This month, South Dakota became the latest state to see Republican legislators propose a bill requiring public universities to implement pro-free speech policies. The intention of such efforts to make campuses hospitable to free inquiry is admirable, but these bills are likely to cause more problems than they solve.
South Dakota’s bill prohibits the use of restrictive “free speech zones” and requires public universities to publish annual reports on steps taken to improve intellectual diversity on campus. The bill is part of a growing trend. Five states have already passed similar bills, and there are more in the pipeline. Colorado’s bill also prohibits the use of free speech zones. Tennessee does the same, in addition to introducing a more restrictive definition of “harassment” and prohibiting universities from revoking invitations to speakers. Virginia's simply reminds universities that they can’t abridge the First Amendment rights of their students, faculty, employees, and guests. And North Carolina, using model legislation from the Goldwater Institute, mandates teaching students about free speech during orientation and requires punishments for those who interfere with the speech of others. It would also create a “Committee on Free Expression” to oversee it all.
Some bills sought to go even further. In Iowa, Republican legislators proposed a bill that would block public universities from hiring any professor whose political party is already in the majority on the faculty by at least 10 percent. And the North Carolina bill dropped an earlier provision that would have required the university to maintain “institutional neutrality with regard to political or social issues.”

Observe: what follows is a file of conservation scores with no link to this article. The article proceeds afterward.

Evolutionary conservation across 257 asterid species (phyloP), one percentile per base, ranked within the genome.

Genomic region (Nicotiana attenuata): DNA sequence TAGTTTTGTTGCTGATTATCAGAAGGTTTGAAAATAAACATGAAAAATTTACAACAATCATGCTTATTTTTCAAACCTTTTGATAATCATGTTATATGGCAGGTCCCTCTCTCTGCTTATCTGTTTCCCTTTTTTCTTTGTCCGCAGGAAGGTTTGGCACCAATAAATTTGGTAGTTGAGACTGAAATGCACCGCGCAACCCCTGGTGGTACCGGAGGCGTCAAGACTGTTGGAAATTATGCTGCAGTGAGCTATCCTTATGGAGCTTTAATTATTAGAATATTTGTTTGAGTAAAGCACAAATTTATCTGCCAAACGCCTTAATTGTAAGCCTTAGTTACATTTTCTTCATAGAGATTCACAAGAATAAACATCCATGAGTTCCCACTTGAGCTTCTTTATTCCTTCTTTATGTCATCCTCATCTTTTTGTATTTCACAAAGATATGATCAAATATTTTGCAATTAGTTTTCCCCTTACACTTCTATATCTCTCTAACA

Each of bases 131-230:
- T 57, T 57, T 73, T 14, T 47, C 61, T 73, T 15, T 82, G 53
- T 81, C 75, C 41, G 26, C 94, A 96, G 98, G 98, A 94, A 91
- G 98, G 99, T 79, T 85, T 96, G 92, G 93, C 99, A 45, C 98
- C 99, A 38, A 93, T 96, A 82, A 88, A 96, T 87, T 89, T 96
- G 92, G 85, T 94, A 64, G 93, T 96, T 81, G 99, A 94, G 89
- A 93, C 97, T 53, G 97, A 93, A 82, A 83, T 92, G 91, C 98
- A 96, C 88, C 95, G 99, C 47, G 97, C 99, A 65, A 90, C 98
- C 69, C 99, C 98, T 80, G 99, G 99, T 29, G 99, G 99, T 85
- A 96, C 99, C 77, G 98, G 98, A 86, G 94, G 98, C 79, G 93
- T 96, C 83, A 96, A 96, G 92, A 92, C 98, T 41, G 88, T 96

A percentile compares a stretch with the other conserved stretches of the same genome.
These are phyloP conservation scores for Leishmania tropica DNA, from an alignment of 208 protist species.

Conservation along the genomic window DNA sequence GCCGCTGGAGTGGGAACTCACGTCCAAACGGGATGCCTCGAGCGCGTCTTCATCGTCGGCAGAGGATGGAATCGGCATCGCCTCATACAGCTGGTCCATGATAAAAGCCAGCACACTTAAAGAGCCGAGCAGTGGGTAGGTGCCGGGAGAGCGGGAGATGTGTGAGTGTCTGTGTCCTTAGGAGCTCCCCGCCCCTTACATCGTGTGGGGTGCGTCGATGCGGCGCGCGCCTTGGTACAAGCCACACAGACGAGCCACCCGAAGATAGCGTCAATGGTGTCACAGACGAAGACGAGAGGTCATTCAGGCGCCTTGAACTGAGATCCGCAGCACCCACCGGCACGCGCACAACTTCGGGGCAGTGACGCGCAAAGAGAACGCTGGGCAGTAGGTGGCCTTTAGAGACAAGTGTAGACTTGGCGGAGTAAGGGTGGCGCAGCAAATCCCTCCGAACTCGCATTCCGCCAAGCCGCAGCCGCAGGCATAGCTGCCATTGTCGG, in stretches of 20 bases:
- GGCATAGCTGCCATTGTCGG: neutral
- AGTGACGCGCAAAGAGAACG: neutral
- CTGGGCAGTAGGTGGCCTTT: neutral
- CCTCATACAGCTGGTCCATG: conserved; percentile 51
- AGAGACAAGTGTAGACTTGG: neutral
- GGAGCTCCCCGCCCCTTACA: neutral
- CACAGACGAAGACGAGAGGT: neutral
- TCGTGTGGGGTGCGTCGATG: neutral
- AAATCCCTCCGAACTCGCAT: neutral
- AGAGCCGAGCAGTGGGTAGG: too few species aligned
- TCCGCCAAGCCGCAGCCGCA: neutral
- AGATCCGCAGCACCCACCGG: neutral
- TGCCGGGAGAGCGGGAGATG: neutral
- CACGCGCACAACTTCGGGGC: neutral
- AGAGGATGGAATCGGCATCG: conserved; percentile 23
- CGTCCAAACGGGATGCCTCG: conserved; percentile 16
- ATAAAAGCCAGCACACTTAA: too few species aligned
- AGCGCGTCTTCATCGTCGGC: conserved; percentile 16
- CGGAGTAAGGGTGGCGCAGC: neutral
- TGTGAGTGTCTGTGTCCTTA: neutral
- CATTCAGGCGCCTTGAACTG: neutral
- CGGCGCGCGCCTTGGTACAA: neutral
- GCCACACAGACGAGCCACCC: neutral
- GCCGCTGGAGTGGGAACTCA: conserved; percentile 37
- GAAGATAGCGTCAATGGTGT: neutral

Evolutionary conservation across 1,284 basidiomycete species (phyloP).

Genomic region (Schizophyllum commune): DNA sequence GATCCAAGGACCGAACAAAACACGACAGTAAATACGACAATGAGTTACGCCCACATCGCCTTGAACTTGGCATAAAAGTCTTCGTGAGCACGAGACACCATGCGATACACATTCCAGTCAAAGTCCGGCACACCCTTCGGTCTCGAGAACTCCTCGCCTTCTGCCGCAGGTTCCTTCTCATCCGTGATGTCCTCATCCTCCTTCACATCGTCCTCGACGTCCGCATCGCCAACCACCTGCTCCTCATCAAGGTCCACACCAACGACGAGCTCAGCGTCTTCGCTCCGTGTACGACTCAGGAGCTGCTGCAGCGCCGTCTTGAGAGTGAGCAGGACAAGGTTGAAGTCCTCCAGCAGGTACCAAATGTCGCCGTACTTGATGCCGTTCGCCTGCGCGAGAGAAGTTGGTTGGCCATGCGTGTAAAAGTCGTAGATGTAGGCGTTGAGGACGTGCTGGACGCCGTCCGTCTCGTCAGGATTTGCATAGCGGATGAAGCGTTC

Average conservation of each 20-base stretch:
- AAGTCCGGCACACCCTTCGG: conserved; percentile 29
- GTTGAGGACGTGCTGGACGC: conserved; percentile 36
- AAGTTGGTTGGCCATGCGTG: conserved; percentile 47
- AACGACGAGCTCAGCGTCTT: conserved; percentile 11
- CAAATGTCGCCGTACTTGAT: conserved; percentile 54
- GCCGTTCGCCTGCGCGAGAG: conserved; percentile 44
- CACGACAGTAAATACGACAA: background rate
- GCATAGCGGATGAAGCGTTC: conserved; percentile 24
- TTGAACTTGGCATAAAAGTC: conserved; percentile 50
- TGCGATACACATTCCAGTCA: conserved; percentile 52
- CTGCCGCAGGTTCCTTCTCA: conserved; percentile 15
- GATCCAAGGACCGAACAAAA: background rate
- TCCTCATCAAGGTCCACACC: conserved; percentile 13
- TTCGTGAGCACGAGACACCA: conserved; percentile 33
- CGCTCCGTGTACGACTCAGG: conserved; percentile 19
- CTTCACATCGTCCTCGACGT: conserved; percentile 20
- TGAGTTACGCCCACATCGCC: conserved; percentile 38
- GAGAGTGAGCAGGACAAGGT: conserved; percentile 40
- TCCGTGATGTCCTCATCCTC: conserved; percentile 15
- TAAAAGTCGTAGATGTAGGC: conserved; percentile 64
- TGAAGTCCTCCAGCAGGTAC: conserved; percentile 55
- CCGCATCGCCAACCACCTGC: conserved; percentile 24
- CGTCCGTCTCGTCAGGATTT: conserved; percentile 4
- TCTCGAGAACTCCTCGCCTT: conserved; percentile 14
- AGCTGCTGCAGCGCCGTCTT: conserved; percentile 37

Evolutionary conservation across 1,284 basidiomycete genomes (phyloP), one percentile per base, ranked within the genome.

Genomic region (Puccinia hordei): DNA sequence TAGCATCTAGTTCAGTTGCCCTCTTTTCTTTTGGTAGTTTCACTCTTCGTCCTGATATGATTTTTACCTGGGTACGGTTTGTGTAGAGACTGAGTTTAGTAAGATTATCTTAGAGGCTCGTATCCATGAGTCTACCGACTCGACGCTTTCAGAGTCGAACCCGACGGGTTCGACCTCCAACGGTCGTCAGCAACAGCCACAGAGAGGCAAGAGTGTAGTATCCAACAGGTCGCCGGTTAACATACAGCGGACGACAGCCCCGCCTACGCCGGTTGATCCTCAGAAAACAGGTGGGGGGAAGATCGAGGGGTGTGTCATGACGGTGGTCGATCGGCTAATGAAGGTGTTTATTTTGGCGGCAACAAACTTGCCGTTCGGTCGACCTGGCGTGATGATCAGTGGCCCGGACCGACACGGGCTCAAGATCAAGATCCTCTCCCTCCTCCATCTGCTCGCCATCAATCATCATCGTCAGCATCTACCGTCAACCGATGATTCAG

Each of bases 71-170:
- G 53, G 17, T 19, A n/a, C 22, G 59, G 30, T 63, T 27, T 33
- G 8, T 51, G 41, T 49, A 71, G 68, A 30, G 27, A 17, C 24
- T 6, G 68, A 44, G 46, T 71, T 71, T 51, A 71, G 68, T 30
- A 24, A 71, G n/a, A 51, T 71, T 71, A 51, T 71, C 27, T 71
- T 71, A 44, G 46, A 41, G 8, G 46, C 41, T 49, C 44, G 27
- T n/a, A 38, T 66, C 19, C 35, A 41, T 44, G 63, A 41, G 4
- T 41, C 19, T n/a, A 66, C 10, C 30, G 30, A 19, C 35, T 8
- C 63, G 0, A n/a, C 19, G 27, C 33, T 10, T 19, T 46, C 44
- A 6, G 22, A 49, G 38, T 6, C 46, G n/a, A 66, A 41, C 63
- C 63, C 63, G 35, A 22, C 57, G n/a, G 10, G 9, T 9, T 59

Each bill is different, but they all originate in the perception that universities have become ideological echo chambers, inhospitable to speech from the Right. This perception is grounded in some verifiable facts. Over the last few decades, university faculties have been steadily moving to the Left and shedding conservatives. In 1990, university professors were 11 percent more liberal on average than the rest of the country, but by 2013, the gap had tripled to more than 30 percent. The problem is especially pronounced in the humanities and social sciences. For example, among history professors, registered Democrats now outnumber registered Republicans at a rate of 33.5 to 1, and a sample of 325 prominent social psychologists revealed a grand total of eight that identified as right-of-center.
So if viewpoint diversity is cratering in academia, why not use legislation to support it? There are a few good reasons to be skeptical.
The first is grounded in the psychological principle of “reactance” — people tend to do the opposite of what they’re told if they don’t trust the source of the command. Republican legislatures that require universities to institute certain policies are likely to stir up new opposition to those policies, and to the goal of viewpoint diversity. Progressive professors and administrators will operate on the principle that if a Republican likes it, it must be bad. That may be irrational, but it means that the approach threatens to kill whatever movements are growing on campus for pro-speech policies.
That wouldn’t matter if those movements didn’t exist, but increasingly, they do. Many universities are beginning to take steps to address the problem internally. A growing number of universities have endorsed the Chicago Principles, a statement on the value of free expression created by a University of Chicago faculty committee. And Heterodox Academy, an association of university professors concerned about the lack of viewpoint diversity in academia, has grown its membership by nearly 300% in the last year. It now has over 1500 members, evenly balanced between Left and Right.